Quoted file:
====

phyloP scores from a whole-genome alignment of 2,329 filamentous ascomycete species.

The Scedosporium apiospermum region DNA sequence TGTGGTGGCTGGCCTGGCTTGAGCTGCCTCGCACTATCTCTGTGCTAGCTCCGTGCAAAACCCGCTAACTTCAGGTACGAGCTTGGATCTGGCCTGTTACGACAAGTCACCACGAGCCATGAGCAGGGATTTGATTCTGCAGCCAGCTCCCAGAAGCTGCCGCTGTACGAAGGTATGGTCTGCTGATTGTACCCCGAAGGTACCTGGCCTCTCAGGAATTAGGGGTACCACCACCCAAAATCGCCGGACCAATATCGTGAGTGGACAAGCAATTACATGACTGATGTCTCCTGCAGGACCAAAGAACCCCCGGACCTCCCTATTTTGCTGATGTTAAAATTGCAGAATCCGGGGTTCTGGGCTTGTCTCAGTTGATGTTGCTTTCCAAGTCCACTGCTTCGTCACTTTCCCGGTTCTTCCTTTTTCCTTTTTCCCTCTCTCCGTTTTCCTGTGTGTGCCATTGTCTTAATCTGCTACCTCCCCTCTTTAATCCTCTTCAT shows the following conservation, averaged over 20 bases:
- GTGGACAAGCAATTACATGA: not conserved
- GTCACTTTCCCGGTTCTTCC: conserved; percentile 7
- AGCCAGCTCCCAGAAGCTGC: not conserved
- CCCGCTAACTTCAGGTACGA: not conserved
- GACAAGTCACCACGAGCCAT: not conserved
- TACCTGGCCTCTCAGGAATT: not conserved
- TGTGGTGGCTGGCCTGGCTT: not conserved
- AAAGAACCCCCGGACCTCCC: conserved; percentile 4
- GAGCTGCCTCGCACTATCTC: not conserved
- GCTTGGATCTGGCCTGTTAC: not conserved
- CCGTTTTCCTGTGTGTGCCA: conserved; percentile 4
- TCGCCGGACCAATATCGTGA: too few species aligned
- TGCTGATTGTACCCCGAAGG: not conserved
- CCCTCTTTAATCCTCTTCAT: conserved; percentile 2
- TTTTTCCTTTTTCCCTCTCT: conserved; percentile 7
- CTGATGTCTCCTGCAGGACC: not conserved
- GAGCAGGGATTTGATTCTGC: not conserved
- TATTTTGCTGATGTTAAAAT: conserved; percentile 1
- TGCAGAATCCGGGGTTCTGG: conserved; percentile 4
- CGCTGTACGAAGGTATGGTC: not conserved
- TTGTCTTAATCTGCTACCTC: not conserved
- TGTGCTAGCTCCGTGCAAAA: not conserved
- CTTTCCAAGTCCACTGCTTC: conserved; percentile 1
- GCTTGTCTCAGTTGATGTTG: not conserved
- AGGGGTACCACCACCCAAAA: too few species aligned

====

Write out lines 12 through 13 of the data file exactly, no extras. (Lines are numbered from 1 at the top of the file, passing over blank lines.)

- GCTTGGATCTGGCCTGTTAC: not conserved
- CCGTTTTCCTGTGTGTGCCA: conserved; percentile 4